Why partnerships are the key to sustainability innovation in a digital world
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As pressure rises on businesses to set – and hit – net-zero goals, today’s business leaders can be overwhelmed by choice and complexity.
While ‘digital transformation’ claims to be a magic wand for businesses needing innovation, the truth is that more than two-thirds of all digital transformation efforts end up failing. Others are left in ‘pilot purgatory’: according to the World Economic Forum, more than 70 per cent of industrial businesses are stuck here.
The answer to scalable, sustainable success? Collaboration. Partners, platforms and co-innovation ecosystems amount to profits for all the players – and planetary positivity. Partnerships are the key to sustainability innovation in a digital world. Here’s why.
To improve profitability, sustainability, customer experience or other objectives of an organisation’s transformation, it’s crucial that they innovate in partnership with technology providers. This need is particularly acute when it comes to successfully going beyond digital pilot projects – according to the World Economic Forum, more than 70 per cent of industrial businesses are still in pilot phases of their transformation, with only a select group of manufacturers that can reap the benefits of deployment at scale in their plants and escape the 'pilot purgatory'.
This is where choosing the right provider makes all the difference. Businesses should look beyond the promises and look for a partner that has experience of similar projects and whose vision and values are fully aligned with theirs. Only then will they avoid a long, drawn-out development process, missed milestones and, ultimately, failed digital transformation programs. Meanwhile, they should embrace purpose-made digital platforms that make it easy to collaborate, experiment and deliver insight that will inform the organisation’s future strategy.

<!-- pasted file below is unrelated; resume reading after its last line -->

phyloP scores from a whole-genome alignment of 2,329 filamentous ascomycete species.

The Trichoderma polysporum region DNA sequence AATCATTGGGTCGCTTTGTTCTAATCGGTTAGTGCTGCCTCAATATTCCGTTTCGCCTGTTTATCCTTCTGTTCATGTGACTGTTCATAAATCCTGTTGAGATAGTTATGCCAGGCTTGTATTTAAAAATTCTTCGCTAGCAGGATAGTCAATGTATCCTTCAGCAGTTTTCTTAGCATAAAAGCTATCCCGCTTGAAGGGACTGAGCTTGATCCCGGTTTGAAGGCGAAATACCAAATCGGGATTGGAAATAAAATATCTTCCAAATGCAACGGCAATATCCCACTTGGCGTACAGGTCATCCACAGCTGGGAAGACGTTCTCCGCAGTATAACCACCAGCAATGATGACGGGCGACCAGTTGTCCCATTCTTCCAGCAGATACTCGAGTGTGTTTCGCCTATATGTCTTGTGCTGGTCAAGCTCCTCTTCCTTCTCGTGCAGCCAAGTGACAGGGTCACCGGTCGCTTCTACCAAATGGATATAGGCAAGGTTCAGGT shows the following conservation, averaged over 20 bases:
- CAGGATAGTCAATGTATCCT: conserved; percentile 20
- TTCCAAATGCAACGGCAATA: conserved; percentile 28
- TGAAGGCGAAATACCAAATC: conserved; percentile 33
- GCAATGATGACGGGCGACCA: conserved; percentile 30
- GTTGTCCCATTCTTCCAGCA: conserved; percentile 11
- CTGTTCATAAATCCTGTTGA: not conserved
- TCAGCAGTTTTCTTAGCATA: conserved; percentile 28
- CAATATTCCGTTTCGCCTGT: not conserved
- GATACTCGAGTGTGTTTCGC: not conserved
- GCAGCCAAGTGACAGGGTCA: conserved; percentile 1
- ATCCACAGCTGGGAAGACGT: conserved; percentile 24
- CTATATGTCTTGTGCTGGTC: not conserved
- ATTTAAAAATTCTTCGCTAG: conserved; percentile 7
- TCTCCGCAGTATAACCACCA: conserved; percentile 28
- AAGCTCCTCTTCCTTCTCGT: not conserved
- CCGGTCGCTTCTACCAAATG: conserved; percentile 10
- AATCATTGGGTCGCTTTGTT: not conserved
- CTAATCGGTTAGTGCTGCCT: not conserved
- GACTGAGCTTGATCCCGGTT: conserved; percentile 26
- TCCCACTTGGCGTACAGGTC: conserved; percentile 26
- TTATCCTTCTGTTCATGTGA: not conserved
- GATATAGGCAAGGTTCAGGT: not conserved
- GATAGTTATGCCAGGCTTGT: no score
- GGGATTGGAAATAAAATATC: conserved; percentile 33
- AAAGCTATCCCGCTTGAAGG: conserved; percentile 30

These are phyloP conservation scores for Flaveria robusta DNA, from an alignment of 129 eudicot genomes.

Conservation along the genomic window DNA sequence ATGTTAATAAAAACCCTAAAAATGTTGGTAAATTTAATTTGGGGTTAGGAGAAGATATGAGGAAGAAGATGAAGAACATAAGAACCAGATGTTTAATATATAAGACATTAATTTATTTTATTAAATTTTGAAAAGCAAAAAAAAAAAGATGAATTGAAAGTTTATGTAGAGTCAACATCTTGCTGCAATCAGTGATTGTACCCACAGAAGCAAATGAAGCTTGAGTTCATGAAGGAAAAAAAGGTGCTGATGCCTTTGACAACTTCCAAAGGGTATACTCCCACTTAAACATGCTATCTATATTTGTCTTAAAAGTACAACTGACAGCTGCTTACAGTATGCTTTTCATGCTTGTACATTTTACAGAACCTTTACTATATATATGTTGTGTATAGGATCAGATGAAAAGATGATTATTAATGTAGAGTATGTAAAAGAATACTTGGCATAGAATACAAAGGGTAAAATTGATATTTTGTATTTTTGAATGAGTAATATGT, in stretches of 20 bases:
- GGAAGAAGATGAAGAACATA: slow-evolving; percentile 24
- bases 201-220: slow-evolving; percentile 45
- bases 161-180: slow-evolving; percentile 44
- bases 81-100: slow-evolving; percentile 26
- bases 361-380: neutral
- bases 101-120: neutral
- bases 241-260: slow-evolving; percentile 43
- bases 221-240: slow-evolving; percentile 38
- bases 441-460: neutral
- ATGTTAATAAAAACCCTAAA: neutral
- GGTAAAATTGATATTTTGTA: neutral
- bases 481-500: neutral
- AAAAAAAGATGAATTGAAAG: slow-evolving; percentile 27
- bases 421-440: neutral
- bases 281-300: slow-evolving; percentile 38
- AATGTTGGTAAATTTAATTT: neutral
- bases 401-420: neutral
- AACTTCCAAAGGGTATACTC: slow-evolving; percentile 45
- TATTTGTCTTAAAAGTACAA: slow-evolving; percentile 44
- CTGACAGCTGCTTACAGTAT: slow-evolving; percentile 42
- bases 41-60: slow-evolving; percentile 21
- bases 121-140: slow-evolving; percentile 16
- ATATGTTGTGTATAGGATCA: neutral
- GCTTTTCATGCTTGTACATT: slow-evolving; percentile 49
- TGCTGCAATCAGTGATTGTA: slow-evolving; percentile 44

The good news is that businesses increasingly recognise the importance of forging partnerships on the journey to greater efficiency and sustainability – both for themselves and their customers.
A recent IDC study commissioned by Schneider Electric found that 96 per cent of companies are either already using or are considering co-creation with vendors to develop new digital products and services for sustainability and efficiency. Once that happens, the benefits start to flow: according to Accenture, companies that integrate digital and sustainable transformations into their operations and value chains are two and a half times more likely to be among tomorrow’s best-performing businesses than those who don’t.
The accelerated digital transformation and collaboration on open digital platforms has been driven by the need of businesses to help the world recover from the pandemic, and to build back better. At the same time, there is a growing need for tailored, specialised solutions that businesses find difficult to develop themselves. Increasingly, organisations understand that successful innovation depends on partnerships. This is why we are seeing more and more people turn to digital ecosystems where businesses can find partners that understand their needs and have a proven track record in delivering similar projects successfully.
The power of partnerships shows itself in a ‘snowball effect’; once one business demonstrates the impact of partners on its sustainability journey, the industry starts to believe in the power of partners to influence innovation and decarbonisation.
Businesses can and should maintain a positive outlook on sustainability: after all, net zero is within reach. This doesn’t mean we should run the race alone, however. Bringing in specialists and partners provides domain expertise, creative innovation and the right solutions to help businesses grow healthily towards green maturity.
Collaboration encourages agility and resilience, helping organisations be better prepared for whatever the future throws at them. To achieve this, organisations can join those digital ecosystems, forge partnerships with tried-and-trusted technology providers and advisors, and take their crucial place in the sustainability (r)evolution.
Peter Weckesser is chief digital officer of Schneider Electric and a member of the executive committee.
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